Most people say what I've done is a "good thing," as if I'm some kind of "Mother Theresa." I try to explain to them the reason I adopted was because I wanted daughters. It wasn't necessarily that I wanted to save the world. Some people don't quite get that. They're more surprised that I adopted these girls as a single parent, because that is a little unusual. It is particularly so because I already had a birth child. I have very little family. I'm divorced. I have my son and I wanted to expand my family and I wasn't going to let the fact that I was a single person stand in my way. I'm an "activist." When I visualize something that I want, I go out and do it.

Veterans And Parents Visited Vietnam

My first trip to Vietnam was in 1999. I returned to Vietnam recently with a group of American veterans of that war who became friends with my younger daughter by way of them doing presentations at her school. So we went back for a number of reasons. First of all, the veterans had offered for us to go back with them, so we did that. We also went for humanitarian causes. We visited and donated lots of medical supplies to a clinic in the middle of Vietnam, near Da Nang.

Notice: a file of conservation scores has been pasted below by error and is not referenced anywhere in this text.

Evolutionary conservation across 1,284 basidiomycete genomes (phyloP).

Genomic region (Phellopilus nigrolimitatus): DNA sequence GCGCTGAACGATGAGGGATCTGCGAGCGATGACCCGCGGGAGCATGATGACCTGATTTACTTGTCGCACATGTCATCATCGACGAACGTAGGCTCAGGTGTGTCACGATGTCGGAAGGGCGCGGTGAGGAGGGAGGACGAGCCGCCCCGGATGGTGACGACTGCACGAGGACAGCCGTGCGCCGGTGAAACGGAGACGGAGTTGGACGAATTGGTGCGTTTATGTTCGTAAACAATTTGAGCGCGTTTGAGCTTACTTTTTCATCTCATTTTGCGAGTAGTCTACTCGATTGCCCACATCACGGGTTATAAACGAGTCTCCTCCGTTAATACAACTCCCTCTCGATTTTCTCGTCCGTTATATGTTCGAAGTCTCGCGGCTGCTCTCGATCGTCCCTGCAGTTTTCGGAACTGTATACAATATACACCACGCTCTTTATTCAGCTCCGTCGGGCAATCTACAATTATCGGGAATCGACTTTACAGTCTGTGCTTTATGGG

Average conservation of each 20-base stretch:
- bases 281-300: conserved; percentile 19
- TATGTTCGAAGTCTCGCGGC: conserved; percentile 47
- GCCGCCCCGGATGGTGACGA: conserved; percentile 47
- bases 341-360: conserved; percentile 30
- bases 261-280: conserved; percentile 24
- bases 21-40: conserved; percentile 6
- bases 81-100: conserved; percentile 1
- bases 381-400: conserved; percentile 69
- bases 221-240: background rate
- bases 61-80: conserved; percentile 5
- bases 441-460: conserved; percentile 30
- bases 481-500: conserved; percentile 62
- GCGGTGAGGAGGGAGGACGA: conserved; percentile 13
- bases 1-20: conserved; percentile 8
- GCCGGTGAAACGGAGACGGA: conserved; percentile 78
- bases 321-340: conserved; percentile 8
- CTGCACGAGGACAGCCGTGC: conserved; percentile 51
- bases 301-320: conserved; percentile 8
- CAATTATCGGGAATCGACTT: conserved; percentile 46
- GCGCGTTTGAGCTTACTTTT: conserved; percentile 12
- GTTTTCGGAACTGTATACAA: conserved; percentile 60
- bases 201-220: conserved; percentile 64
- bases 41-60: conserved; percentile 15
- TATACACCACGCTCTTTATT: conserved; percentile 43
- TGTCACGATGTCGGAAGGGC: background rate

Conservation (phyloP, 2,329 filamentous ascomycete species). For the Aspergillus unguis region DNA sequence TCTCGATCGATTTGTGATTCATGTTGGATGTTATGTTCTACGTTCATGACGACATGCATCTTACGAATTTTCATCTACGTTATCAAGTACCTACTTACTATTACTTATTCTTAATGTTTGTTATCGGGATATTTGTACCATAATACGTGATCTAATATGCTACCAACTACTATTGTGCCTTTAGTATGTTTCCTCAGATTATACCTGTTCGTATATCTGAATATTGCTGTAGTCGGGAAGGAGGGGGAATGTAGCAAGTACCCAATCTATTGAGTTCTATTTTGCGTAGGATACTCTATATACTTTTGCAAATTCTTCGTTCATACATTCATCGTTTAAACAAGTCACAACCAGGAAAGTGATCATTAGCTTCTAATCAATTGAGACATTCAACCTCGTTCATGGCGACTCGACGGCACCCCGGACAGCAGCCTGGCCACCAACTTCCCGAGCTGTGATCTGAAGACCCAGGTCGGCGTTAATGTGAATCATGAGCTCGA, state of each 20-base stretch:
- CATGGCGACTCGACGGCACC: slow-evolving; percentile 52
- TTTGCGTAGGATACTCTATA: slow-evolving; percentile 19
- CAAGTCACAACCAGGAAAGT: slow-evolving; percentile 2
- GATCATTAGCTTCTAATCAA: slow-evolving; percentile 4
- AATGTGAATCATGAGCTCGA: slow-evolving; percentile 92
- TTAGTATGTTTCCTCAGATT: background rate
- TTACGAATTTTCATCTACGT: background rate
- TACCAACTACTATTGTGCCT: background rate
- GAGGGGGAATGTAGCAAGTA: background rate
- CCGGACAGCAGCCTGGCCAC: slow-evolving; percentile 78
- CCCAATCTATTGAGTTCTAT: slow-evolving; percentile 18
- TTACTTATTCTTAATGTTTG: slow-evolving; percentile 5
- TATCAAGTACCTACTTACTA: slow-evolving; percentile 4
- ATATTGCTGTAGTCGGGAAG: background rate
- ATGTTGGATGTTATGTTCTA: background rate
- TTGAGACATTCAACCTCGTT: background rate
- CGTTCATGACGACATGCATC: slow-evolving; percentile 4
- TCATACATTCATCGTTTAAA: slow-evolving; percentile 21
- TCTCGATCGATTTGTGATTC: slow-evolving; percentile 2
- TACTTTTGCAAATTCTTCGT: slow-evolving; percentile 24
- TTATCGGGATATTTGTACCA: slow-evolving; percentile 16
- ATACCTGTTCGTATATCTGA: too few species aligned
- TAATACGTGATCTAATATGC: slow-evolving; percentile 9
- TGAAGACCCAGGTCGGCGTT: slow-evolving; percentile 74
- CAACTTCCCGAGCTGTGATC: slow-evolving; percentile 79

It's something these veterans wanted to do, so my daughters and I became involved with that. The veterans liked to meet my daughters' family because my younger daughter's grandfather and uncle fought in the war. They were Viet Cong guerillas and these veterans have never been back to Vietnam. Their mission, or goal, was to do the humanitarian works, particularly in Vietnam. So they wanted to go back, perhaps to have closure, and they very much wanted to meet the people who were once their enemies and sit down at the table with them. Everything fit in rather nicely, and we all joined up to do this together.

Lifetime Commitments To Adopted Children

These children, like all others, grow up. Little babies from different ethnic groups and cultures can become obnoxious teenagers, just like in America, and you have to realize that.

You have to be in there for the long haul. If you are adopting a child from a different race, that child will see himself or herself reflected in the community. If you can try to move to, or if you already live in a multi-racial community, that could be a big plus. These children need a variety of different people around their new, mixed family. Even though the community may embrace and accept a young adopted child or children, as teenagers they may face unique problems. One of the problems that may come up is dating. While there are important exceptions, the tendency is that white kids are going to want to date white kids. Children of color may will find greater opportunity if they can go out of that white circle to find social relationships.